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Old Jan 5, 2016, 3:29 PM   #1
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Hi again,
Further to my question re how cameras produce black and white images. I have converted one of my old point and shoots (an EasyShare Z915) to IR, by removing it's IR blocking filter. Of course, what I have now is pictures with a pink cast, and colours. If I now switch the camera to black and white mode, I get what looks to me as a pure NIR image, i.e. green vegetation is white. Is this a true NIR image, or just some sort of adulterated black and white. The images look quite similar to what my Cybershot F717 (which is IR capable) produce. (The reason I converted the EasyShare is because the F717 is crippled in IR mode (wrt shutter speed), and cannot be used in full sunlight without filters that restrict the amount of light taken in.
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.... john
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Old Jan 5, 2016, 4:19 PM   #2
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If you have only removed the IR cut filter, I would think you would be getting a B&W image which includes both visible light, and IR. To get just the IR component, you would have to use a filter to block the visible spectrum.
As I recall, the sensitivity of silicon sensors is heavily biased toward the deep red and Infrared, which is part of the reason for the IR cut filters in the first place.
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Old Jan 6, 2016, 6:31 PM   #3
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Hi VTphotog,
So, what you're saying is that black and white images are basically modified coloured images; not coloured images minus colour, which is what IR is. Would that be another way of putting it?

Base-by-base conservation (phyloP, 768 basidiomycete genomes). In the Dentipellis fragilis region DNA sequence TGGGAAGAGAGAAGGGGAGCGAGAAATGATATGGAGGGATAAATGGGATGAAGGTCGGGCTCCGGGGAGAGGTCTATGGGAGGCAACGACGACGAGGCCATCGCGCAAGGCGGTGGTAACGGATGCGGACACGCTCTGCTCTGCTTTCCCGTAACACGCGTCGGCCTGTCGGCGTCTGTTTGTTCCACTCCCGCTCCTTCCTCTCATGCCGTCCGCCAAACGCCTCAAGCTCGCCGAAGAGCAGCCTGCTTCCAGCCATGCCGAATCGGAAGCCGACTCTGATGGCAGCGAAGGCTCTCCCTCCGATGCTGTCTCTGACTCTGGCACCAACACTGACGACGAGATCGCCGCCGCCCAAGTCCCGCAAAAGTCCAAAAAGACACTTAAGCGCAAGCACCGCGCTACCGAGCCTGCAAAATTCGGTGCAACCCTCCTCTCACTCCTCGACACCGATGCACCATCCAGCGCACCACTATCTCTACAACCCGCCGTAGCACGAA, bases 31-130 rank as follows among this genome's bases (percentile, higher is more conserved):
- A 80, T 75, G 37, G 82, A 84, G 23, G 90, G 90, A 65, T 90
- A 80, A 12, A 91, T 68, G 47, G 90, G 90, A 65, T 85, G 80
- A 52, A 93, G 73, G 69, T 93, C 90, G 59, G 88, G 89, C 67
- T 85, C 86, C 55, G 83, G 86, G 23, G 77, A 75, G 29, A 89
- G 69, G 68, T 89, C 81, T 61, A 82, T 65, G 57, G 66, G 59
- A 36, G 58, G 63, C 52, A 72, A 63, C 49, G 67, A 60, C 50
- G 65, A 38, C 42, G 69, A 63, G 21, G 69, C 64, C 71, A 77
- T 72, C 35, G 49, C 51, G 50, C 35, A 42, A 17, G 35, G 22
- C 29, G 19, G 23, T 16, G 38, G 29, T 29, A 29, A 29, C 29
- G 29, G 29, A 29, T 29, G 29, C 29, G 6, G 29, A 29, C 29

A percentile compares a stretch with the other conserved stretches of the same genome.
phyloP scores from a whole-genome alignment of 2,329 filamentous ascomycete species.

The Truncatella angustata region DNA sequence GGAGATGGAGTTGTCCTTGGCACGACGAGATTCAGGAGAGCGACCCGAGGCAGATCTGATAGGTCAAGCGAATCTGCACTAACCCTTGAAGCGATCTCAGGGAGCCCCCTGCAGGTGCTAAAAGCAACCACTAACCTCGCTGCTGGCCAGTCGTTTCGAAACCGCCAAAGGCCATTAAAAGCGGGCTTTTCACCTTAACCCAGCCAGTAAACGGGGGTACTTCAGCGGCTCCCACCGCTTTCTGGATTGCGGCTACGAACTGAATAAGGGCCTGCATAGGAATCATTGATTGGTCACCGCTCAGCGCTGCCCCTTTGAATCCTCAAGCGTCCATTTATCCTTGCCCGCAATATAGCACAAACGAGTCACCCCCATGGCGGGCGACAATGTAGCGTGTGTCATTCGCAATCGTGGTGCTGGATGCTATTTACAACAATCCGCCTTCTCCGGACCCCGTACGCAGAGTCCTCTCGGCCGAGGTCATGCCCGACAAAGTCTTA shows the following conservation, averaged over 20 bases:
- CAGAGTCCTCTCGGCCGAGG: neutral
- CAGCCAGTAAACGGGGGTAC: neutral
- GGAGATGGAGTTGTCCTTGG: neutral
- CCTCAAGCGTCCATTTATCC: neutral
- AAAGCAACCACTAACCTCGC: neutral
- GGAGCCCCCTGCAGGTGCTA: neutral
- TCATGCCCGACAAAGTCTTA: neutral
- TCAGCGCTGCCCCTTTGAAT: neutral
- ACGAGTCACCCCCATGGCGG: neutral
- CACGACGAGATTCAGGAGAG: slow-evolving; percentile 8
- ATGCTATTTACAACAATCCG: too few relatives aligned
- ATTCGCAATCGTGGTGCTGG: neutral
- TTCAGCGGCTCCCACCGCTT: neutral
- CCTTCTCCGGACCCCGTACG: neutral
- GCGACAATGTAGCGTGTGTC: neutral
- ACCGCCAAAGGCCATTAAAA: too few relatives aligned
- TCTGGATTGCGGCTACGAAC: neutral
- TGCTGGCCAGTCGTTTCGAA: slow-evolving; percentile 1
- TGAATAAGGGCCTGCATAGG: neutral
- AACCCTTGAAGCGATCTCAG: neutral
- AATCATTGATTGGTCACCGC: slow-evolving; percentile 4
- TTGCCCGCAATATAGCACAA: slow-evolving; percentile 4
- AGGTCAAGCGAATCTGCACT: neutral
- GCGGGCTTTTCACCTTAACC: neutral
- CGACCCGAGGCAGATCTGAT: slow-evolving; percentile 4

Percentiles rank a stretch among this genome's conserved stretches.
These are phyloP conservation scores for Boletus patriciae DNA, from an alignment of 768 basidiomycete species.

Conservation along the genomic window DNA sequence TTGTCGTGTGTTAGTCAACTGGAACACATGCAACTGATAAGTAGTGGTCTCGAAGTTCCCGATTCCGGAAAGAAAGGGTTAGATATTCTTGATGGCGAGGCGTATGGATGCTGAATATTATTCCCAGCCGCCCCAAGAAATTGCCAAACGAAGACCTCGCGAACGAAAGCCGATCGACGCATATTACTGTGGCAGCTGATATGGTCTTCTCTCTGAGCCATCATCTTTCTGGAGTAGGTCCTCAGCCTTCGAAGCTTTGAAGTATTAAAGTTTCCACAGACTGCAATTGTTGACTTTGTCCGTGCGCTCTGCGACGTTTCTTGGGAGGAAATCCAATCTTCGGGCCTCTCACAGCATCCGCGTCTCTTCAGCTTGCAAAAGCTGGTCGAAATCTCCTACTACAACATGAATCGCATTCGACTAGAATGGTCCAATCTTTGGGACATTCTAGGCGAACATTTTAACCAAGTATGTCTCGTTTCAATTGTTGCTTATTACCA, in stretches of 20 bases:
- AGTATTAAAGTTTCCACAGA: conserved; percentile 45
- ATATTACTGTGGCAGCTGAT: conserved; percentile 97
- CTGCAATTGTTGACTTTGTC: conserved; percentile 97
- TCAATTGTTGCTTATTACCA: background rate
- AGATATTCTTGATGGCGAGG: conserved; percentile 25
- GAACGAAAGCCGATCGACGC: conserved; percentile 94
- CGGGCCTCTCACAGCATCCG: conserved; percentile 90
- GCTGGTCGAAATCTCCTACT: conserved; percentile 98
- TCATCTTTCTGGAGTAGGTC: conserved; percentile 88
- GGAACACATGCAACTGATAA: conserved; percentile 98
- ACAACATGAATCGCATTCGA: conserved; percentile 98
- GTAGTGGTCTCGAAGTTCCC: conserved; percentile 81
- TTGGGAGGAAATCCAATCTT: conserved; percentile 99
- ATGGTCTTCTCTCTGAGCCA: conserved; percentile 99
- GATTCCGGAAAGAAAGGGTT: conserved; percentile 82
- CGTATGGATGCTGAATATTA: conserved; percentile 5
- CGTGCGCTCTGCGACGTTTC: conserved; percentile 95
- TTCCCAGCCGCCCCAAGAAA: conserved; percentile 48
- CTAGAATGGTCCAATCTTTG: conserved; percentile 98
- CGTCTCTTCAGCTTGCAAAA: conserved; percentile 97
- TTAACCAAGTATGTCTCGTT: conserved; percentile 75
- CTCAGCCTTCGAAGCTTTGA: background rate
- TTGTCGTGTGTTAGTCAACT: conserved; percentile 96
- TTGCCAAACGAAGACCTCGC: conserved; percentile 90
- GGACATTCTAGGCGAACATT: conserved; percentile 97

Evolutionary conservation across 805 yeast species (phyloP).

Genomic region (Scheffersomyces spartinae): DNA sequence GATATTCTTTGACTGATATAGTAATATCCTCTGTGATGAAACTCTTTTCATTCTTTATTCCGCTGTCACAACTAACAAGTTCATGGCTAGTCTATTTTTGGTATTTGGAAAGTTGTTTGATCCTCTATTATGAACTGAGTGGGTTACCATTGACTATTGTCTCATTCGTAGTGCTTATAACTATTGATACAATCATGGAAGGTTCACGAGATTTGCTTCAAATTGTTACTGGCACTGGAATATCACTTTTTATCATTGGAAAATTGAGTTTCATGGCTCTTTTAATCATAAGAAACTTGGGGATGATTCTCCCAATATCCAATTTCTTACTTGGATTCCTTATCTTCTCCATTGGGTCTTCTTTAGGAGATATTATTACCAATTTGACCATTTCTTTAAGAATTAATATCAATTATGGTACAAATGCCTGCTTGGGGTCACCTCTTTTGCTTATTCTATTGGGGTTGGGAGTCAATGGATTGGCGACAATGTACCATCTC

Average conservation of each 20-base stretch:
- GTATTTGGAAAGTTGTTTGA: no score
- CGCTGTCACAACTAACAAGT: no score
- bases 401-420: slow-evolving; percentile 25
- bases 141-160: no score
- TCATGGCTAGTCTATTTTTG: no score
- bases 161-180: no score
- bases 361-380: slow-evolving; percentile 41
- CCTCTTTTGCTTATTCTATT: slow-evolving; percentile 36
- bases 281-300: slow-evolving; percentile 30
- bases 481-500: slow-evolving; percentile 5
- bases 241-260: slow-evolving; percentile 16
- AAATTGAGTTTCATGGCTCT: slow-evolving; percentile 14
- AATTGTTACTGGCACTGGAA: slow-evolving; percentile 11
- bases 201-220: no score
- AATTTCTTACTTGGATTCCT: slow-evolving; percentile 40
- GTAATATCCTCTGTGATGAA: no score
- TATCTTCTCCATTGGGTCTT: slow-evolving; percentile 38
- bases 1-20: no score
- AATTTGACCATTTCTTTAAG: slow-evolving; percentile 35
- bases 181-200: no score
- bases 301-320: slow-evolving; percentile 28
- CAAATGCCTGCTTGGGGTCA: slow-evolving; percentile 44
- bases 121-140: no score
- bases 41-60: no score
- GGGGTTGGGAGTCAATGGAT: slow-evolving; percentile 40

..... john
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Old Jan 6, 2016, 10:03 PM   #4
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Originally Posted by Shinnen View Post
Hi VTphotog,
So, what you're saying is that black and white images are basically modified coloured images; not coloured images minus colour, which is what IR is. Would that be another way of putting it?
..... john
Is that what I'm saying? I'm not really sure.
The IR images I have seen have been either from thermal imaging cameras, IR film (with IR filter on the lens), or digital cameras with IR filter on the lens. The images were more or less as you describe your pics; with bright foliage and dark, nearly black skies. The TI cameras had cooling systems to keep the CCD at a constant, (very cold) temperature, so temperature of picture elements would correspond to calibrated brightness levels.
Infrared LEDs as used in remote controls, should show up bright white, as would incandescent lamps, but fluorescent lights would be bright only at the ends where the heaters are.
Not sure about the white LED types, but would guess they would not be bright, if visible at all.
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Old Jan 9, 2016, 10:00 PM   #5
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Hi,
I'm at an impasse here. I've abandoned using Black and white settings on the IR converted camera. They're very noisy and course looking; so I think this is a dead end. I've converted two cameras now (i.e removed the IR cut filters) and each gives me an image that is a combination of IR and colour, with a magenta like hue. I haven't figured out how to remove the hue and the colours. These are point and shoots, and are not amenable to filters. I'm going to have another look at my F717 and see if I can adpapt it (add filters) so that it will give me a pure NIR image.
Thanks,
...... john
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Old Jan 10, 2016, 8:34 AM   #6
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If you only removed the IR Blocking filter, you still wouldn't get much IR because the green and blue filters in the Bayer Filter would still be blocking IR, and the resulting images wouldn't look much different than if you hadn't removed the IR Blocking filter.